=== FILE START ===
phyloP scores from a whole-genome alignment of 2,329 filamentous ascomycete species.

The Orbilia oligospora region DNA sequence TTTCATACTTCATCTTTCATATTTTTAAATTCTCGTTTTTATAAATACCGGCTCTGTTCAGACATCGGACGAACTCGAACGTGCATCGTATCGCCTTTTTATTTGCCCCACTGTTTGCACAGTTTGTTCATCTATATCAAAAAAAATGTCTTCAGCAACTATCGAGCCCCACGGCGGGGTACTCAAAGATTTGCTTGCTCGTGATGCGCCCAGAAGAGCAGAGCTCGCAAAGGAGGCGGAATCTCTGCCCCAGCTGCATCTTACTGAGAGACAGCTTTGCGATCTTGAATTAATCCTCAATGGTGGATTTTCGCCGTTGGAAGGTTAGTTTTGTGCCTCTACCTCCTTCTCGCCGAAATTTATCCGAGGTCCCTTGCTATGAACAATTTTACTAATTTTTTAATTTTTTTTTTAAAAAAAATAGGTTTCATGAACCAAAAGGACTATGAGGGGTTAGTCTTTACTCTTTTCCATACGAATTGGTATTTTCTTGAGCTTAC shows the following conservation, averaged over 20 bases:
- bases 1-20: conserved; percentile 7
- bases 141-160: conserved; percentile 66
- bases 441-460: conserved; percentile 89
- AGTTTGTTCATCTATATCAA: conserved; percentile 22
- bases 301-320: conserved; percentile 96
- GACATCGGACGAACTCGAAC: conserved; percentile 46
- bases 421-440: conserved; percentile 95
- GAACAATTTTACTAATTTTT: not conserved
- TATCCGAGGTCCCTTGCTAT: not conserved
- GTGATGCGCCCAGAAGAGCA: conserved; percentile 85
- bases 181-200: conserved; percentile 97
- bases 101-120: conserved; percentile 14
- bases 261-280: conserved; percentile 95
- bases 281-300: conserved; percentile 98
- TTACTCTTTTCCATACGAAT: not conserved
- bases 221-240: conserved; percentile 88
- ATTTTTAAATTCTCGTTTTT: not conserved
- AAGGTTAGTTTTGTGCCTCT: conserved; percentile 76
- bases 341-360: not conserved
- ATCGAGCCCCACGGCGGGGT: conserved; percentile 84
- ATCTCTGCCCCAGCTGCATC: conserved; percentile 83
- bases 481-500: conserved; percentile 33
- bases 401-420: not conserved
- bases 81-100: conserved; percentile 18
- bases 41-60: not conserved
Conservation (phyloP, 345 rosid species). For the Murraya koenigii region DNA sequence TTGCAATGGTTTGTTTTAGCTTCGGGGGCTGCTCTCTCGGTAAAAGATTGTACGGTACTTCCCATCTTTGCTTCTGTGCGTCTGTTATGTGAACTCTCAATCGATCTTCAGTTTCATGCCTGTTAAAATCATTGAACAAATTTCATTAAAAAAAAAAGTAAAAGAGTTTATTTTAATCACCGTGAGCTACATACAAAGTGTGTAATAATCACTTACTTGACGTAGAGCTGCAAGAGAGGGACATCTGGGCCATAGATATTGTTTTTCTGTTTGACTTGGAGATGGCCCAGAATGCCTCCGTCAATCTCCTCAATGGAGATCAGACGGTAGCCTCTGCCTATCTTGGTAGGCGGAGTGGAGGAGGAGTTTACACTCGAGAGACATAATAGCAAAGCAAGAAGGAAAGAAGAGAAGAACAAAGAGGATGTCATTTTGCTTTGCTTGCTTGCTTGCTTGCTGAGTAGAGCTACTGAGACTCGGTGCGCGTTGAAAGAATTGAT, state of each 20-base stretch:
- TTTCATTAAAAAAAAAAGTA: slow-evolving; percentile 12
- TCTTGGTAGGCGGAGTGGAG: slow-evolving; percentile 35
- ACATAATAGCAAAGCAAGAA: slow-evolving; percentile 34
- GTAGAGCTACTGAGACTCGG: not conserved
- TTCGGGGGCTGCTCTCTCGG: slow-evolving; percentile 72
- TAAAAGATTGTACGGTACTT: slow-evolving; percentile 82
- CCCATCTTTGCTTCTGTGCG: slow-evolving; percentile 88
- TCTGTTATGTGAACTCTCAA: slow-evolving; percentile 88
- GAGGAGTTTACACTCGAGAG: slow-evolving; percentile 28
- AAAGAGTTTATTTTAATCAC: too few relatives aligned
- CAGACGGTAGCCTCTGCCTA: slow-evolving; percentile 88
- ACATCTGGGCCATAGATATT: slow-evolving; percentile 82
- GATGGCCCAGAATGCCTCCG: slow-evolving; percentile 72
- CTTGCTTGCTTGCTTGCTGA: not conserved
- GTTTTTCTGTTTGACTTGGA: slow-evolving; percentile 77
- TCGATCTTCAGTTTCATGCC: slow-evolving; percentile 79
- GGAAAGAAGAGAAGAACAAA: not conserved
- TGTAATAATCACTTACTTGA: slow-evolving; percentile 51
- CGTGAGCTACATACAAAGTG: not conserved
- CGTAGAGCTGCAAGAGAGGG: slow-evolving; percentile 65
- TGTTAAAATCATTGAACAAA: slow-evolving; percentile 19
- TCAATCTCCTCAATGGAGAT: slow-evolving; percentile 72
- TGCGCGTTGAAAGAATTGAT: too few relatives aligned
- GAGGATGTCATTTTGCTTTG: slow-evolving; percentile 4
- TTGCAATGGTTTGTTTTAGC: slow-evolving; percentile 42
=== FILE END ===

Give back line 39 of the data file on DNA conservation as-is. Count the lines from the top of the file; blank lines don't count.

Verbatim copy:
- CAGACGGTAGCCTCTGCCTA: slow-evolving; percentile 88